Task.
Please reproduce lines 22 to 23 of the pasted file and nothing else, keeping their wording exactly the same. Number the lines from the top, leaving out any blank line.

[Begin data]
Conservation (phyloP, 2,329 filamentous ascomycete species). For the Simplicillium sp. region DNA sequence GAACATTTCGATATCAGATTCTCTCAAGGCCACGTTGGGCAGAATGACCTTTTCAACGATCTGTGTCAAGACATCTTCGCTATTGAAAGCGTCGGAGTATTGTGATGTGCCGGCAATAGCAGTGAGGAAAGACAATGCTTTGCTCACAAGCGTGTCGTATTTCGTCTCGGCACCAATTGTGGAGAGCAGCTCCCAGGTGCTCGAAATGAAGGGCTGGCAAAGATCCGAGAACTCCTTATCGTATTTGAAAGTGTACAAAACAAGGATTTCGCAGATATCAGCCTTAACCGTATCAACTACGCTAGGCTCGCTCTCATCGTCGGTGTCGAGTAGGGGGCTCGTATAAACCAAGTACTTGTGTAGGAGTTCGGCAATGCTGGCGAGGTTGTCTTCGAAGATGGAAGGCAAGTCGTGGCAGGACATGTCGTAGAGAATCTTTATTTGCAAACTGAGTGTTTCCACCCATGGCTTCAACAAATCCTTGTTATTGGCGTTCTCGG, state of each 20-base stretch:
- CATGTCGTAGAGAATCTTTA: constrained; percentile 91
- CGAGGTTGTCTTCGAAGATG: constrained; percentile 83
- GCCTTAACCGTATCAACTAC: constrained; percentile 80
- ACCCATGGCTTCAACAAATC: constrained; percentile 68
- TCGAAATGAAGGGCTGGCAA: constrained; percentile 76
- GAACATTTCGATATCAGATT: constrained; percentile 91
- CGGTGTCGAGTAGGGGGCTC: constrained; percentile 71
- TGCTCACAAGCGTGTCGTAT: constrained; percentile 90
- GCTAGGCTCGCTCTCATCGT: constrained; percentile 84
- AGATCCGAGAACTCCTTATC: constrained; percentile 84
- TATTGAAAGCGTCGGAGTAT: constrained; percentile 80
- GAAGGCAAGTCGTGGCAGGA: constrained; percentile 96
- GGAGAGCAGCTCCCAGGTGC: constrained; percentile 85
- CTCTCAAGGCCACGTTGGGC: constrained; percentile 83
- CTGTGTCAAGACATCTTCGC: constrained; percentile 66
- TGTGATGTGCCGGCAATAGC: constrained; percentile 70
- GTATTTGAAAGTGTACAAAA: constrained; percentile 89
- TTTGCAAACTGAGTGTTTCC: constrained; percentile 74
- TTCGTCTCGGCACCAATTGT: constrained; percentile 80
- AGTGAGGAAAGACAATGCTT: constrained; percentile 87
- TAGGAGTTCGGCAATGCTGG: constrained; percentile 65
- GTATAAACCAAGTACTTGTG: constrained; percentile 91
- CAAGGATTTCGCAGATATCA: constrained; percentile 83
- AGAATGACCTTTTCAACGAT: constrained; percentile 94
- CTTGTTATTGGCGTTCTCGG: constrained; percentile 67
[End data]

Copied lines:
- TAGGAGTTCGGCAATGCTGG: constrained; percentile 65
- GTATAAACCAAGTACTTGTG: constrained; percentile 91